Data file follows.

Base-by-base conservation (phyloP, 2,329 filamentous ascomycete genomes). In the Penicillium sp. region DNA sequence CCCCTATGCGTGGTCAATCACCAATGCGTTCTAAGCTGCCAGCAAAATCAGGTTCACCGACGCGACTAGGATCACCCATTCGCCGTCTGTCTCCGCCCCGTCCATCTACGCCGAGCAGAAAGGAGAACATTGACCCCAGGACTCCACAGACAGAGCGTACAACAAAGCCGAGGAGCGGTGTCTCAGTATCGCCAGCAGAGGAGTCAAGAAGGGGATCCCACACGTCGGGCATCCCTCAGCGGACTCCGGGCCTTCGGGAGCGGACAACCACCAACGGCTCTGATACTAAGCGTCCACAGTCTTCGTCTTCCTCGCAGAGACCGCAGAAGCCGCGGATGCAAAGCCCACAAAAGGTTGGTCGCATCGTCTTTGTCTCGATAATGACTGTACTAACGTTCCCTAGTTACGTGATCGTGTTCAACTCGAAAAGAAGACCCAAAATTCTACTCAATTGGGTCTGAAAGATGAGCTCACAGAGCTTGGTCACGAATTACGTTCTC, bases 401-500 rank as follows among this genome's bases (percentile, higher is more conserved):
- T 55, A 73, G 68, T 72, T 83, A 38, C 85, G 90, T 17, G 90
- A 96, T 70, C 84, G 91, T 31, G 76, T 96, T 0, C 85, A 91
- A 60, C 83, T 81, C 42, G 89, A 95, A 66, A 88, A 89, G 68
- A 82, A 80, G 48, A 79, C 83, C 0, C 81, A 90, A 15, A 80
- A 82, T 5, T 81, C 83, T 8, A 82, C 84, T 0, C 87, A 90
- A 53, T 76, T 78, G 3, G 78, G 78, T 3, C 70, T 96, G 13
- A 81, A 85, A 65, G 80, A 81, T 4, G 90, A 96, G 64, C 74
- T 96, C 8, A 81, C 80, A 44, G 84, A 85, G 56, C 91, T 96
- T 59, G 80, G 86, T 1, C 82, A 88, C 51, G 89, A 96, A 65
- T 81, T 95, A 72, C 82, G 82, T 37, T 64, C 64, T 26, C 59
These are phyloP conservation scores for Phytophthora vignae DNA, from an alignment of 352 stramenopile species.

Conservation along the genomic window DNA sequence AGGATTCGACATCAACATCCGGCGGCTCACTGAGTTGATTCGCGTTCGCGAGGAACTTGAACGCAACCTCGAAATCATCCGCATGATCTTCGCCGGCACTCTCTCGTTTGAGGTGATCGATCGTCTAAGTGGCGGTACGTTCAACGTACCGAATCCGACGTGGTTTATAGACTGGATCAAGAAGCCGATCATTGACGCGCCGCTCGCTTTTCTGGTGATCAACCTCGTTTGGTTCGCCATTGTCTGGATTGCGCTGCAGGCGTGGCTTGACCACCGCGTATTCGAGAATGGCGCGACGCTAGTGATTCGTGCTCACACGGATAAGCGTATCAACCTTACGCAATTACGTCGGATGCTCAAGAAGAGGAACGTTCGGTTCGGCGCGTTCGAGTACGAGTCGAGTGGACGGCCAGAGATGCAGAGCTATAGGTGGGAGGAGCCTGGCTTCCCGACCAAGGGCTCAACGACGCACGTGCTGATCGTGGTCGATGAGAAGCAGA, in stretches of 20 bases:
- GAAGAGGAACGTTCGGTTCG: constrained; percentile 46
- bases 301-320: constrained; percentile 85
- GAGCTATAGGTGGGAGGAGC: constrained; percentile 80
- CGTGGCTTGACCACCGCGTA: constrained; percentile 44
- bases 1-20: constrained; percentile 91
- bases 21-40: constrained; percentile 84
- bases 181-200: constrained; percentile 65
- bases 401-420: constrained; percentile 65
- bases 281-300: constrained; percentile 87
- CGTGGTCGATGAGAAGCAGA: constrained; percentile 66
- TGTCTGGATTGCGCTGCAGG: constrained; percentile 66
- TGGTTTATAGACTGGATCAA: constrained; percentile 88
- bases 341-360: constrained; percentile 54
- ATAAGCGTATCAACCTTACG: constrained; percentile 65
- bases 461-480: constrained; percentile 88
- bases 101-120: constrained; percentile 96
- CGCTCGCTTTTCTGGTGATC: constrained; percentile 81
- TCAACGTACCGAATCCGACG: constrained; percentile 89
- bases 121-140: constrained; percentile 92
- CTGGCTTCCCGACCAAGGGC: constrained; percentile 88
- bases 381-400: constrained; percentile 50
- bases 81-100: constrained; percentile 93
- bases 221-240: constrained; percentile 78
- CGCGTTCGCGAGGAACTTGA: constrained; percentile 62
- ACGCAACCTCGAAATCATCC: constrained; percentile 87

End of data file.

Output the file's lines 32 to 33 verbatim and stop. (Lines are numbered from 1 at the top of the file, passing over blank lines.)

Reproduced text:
- bases 121-140: constrained; percentile 92
- CTGGCTTCCCGACCAAGGGC: constrained; percentile 88